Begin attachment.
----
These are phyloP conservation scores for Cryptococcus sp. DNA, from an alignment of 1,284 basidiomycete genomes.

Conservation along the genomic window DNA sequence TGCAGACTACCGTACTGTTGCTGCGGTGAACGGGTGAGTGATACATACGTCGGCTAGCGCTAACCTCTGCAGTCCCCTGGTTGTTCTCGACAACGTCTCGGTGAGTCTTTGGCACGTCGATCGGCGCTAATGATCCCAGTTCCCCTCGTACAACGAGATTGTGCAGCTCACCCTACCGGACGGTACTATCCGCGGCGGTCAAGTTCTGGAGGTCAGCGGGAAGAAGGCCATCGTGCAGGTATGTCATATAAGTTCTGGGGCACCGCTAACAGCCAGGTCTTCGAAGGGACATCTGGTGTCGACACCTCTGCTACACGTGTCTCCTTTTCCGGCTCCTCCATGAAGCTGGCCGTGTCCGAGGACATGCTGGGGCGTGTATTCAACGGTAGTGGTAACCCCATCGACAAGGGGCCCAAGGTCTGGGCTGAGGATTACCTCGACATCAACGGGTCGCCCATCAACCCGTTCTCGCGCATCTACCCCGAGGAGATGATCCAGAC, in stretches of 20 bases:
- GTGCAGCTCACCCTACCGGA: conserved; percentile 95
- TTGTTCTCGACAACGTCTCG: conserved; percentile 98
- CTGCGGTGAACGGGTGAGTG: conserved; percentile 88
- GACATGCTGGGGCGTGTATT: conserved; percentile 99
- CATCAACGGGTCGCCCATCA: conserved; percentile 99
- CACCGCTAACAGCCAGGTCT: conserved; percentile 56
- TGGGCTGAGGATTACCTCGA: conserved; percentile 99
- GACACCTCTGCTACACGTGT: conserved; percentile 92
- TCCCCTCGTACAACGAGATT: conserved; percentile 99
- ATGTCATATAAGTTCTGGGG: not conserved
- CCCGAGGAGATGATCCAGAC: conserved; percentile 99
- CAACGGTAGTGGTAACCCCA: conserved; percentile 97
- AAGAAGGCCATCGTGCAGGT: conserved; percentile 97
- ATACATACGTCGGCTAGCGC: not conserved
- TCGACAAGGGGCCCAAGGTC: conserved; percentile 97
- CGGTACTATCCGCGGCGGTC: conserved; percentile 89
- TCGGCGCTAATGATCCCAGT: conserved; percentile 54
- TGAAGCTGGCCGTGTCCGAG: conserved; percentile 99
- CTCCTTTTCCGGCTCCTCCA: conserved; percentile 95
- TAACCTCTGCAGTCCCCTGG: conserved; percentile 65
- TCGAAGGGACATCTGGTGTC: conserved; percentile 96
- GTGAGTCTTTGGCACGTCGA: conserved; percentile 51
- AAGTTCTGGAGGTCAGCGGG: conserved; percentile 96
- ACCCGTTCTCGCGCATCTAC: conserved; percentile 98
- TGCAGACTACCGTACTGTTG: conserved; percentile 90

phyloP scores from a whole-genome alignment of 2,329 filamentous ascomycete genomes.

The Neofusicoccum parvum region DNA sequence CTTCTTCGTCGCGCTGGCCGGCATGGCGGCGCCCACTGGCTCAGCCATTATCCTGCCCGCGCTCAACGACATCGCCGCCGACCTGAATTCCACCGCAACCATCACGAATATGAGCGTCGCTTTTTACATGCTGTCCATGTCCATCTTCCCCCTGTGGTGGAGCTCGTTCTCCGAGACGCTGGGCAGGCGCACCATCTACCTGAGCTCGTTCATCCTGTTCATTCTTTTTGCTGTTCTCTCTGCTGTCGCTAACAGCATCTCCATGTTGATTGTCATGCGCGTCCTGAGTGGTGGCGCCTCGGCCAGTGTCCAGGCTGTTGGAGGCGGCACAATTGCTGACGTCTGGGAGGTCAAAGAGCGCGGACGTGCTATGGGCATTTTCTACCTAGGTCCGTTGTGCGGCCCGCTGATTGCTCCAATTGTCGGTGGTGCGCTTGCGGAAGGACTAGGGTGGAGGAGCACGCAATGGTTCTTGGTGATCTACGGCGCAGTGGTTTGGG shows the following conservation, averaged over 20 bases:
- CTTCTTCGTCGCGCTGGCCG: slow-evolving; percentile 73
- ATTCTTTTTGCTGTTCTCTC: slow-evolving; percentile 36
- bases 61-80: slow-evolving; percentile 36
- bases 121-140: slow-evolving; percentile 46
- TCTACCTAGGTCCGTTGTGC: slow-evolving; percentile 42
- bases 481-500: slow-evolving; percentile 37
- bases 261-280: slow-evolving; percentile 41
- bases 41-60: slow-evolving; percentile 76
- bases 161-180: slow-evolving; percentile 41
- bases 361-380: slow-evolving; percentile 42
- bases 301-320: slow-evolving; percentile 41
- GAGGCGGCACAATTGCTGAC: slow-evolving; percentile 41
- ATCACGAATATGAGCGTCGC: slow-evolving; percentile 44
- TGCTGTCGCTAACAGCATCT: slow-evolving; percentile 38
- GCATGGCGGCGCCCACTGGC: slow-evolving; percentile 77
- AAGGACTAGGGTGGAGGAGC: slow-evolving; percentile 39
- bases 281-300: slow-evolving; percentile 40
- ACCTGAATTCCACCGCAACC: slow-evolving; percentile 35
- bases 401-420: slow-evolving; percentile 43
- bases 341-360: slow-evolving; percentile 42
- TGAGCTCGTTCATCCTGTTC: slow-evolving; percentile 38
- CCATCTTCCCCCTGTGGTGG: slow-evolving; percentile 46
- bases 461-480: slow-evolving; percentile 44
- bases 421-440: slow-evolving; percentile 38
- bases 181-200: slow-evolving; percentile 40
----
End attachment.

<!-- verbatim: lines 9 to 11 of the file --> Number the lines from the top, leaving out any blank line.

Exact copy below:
- TGGGCTGAGGATTACCTCGA: conserved; percentile 99
- GACACCTCTGCTACACGTGT: conserved; percentile 92
- TCCCCTCGTACAACGAGATT: conserved; percentile 99